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Publication numberUS20070129990 A1
Publication typeApplication
Application numberUS 11/492,069
Publication dateJun 7, 2007
Filing dateJul 25, 2006
Priority dateDec 1, 2005
Also published asWO2007148233A2, WO2007148233A3
Publication number11492069, 492069, US 2007/0129990 A1, US 2007/129990 A1, US 20070129990 A1, US 20070129990A1, US 2007129990 A1, US 2007129990A1, US-A1-20070129990, US-A1-2007129990, US2007/0129990A1, US2007/129990A1, US20070129990 A1, US20070129990A1, US2007129990 A1, US2007129990A1
InventorsYoav Tzruya, Itay Nave
Original AssigneeExent Technologies, Ltd.
Export CitationBiBTeX, EndNote, RefMan
External Links: USPTO, USPTO Assignment, Espacenet
System, method and computer program product for dynamically serving advertisements in an executing computer game based on the entity having jurisdiction over the advertising space in the game
US 20070129990 A1
Abstract
A system, method and computer program product for dynamically enhancing and measuring a software application, such as a video game, executing on a computing device, without having to change and recompile the original application code. The system includes a staging environment that monitors the execution of the application and indexes items of graphical and/or audio information generated by the application into a first database. A system administrator or other entity then populates a second database by manual or automated means with one or more business rules, wherein each business rule is associated with one or more of the objects indexed in the first database. The system further includes a run-time environment that identifies items of graphics and/or audio information as they are generated by the application during run-time, uses the second database to determine if an identified item is associated with a business rule, and, responsive to a determination that an identified item is associated with a business rule, applies the business rule, measures the object and its related attributes and optionally report the data back to a 3rd database. Also described herein is a system, method and computer program product for dynamically measuring attributes of objects rendered and/or referenced by software applications, without the need to revise the source code of such applications. Also described herein is a system, method and computer program product for dynamically serving advertisements to a computer game executing in a computer.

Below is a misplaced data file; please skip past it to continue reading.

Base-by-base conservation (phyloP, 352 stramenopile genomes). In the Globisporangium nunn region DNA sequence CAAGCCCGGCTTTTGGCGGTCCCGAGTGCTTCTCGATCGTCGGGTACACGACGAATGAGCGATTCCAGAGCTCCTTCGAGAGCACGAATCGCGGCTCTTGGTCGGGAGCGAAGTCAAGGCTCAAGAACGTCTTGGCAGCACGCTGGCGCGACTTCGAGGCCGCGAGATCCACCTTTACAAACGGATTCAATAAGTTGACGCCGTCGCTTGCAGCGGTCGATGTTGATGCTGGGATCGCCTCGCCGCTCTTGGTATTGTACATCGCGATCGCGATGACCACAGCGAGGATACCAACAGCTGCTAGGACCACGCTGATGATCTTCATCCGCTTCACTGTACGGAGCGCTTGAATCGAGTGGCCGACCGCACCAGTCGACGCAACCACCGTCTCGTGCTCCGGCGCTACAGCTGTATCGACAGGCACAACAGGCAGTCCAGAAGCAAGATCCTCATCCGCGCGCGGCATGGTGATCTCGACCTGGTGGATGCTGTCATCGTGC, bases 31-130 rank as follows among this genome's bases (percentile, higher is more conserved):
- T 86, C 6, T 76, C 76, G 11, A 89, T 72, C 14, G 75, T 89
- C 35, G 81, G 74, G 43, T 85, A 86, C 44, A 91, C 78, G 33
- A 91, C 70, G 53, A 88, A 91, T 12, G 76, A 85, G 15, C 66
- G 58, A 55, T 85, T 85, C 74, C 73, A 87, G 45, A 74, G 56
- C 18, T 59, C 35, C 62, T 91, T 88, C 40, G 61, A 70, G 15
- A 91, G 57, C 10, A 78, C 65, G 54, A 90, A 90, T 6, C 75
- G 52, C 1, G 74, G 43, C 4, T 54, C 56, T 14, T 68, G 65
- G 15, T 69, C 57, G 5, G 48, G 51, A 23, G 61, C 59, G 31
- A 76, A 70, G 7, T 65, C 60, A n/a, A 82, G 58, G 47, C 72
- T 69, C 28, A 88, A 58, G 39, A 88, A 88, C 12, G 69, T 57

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Claims(65)